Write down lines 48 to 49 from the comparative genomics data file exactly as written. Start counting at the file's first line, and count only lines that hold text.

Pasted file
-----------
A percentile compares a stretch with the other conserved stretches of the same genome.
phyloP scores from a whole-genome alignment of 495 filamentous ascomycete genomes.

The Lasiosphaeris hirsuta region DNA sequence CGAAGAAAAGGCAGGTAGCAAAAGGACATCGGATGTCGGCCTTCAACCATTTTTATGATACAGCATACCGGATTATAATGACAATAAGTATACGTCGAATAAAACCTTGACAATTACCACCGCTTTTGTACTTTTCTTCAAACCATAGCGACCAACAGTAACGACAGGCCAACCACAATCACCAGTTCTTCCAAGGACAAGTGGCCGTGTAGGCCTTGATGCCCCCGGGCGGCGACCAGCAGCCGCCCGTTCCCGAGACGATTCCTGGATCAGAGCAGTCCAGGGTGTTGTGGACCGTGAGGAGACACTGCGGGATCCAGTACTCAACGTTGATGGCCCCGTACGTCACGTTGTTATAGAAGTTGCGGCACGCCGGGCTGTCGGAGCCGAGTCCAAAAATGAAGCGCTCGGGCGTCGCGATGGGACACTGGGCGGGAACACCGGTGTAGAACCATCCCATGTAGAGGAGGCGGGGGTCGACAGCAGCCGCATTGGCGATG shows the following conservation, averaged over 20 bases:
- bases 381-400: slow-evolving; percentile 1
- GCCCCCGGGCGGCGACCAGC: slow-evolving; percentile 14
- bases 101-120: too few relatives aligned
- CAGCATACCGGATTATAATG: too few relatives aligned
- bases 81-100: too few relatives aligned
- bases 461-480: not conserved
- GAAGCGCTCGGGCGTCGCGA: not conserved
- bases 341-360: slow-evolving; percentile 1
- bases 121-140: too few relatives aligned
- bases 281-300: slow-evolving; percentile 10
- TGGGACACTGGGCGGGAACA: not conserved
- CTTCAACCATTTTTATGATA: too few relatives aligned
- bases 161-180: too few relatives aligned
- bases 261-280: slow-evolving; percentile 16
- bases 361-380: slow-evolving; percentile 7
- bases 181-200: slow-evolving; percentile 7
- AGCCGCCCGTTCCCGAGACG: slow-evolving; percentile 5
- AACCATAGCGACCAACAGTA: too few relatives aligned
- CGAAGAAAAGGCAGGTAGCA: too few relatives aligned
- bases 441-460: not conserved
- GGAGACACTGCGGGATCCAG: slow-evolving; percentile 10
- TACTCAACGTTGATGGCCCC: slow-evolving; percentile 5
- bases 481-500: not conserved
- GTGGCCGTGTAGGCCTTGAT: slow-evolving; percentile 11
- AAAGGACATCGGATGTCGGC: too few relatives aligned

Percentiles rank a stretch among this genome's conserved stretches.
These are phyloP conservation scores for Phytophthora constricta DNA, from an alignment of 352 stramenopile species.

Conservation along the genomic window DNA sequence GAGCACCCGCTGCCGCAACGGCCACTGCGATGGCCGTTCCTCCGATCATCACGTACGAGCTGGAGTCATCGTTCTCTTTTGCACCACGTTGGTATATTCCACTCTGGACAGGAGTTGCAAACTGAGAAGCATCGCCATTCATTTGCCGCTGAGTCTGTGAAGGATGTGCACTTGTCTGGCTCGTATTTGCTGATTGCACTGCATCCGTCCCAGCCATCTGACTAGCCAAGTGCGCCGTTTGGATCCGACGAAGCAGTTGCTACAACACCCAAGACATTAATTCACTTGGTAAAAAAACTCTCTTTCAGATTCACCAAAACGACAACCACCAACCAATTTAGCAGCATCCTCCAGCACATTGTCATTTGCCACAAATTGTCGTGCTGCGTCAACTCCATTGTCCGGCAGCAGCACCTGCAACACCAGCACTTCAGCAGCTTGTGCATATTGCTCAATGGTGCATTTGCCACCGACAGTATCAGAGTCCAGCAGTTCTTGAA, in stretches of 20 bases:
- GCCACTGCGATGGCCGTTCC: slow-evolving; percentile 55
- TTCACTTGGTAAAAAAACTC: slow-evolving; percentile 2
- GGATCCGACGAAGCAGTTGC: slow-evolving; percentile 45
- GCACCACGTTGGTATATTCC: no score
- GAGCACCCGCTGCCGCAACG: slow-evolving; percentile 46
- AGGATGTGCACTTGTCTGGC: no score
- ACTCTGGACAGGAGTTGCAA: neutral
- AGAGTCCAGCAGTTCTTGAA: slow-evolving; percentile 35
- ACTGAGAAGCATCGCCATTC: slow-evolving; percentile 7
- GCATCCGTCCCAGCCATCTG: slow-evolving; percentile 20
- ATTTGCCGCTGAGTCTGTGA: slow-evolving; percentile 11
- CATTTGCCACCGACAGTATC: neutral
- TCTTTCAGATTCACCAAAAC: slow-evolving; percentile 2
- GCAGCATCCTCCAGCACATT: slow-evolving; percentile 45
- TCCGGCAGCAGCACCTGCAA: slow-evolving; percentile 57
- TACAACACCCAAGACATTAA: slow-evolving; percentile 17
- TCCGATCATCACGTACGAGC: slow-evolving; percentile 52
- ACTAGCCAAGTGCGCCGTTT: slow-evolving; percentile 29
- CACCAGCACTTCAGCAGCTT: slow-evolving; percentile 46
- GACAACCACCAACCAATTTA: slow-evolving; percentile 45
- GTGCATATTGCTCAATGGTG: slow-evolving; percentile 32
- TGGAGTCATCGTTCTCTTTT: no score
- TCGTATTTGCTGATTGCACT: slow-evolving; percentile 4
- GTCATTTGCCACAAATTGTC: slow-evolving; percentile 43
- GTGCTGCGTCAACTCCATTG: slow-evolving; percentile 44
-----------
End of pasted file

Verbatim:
- TCCGATCATCACGTACGAGC: slow-evolving; percentile 52
- ACTAGCCAAGTGCGCCGTTT: slow-evolving; percentile 29